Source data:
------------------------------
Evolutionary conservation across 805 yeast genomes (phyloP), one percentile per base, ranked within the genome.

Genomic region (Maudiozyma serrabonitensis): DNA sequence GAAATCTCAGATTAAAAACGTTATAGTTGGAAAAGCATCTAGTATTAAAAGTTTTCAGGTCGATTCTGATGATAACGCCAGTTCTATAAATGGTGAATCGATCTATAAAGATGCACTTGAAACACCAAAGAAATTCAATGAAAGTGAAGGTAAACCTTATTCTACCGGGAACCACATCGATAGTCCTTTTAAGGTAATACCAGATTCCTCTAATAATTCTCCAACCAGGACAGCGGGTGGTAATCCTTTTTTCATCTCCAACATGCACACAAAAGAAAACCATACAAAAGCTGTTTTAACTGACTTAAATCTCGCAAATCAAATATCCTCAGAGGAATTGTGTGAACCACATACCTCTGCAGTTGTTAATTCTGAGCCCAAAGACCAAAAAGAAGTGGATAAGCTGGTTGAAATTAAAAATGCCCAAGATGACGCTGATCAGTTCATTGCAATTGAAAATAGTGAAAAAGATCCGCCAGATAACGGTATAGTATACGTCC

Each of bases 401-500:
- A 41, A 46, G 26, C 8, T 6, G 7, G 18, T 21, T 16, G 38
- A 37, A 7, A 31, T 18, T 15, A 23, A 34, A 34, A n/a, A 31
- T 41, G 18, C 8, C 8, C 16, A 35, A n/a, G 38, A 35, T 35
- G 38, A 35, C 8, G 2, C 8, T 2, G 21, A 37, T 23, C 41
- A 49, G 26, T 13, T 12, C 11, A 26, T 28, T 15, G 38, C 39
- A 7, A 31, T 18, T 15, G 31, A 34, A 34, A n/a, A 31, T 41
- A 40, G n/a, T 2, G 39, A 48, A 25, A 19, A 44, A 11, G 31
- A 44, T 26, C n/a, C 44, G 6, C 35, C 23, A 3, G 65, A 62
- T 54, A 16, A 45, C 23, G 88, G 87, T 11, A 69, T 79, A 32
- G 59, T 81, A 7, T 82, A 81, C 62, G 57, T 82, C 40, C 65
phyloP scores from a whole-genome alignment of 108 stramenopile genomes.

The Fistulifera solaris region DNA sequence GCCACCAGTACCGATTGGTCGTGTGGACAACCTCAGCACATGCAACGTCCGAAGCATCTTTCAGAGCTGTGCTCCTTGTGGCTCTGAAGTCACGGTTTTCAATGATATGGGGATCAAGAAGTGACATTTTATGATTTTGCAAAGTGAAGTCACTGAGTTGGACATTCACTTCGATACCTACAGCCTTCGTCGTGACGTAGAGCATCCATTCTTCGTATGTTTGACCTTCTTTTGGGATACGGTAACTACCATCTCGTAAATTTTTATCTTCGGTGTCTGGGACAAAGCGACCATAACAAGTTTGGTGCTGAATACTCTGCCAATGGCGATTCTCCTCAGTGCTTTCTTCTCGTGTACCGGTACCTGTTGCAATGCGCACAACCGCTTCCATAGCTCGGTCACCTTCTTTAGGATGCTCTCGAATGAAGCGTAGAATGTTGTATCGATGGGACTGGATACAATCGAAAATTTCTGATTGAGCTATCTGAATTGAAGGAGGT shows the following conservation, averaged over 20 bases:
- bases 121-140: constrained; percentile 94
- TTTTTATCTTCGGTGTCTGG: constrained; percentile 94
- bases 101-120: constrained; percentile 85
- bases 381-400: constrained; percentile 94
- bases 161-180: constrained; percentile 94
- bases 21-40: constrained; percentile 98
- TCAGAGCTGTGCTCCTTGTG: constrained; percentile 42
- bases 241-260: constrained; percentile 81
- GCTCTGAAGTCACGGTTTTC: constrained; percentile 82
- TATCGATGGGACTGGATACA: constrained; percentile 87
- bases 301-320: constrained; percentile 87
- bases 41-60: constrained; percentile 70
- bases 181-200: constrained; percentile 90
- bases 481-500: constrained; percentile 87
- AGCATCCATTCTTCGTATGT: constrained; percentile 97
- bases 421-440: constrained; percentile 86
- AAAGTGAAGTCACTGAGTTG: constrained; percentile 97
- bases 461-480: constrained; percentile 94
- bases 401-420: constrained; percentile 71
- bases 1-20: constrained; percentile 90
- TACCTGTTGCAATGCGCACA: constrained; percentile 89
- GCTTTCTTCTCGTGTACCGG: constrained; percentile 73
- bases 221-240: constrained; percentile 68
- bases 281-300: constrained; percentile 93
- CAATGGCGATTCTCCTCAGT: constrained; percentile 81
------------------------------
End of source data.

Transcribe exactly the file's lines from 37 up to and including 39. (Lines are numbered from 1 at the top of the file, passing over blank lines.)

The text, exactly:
- GCTTTCTTCTCGTGTACCGG: constrained; percentile 73
- bases 221-240: constrained; percentile 68
- bases 281-300: constrained; percentile 93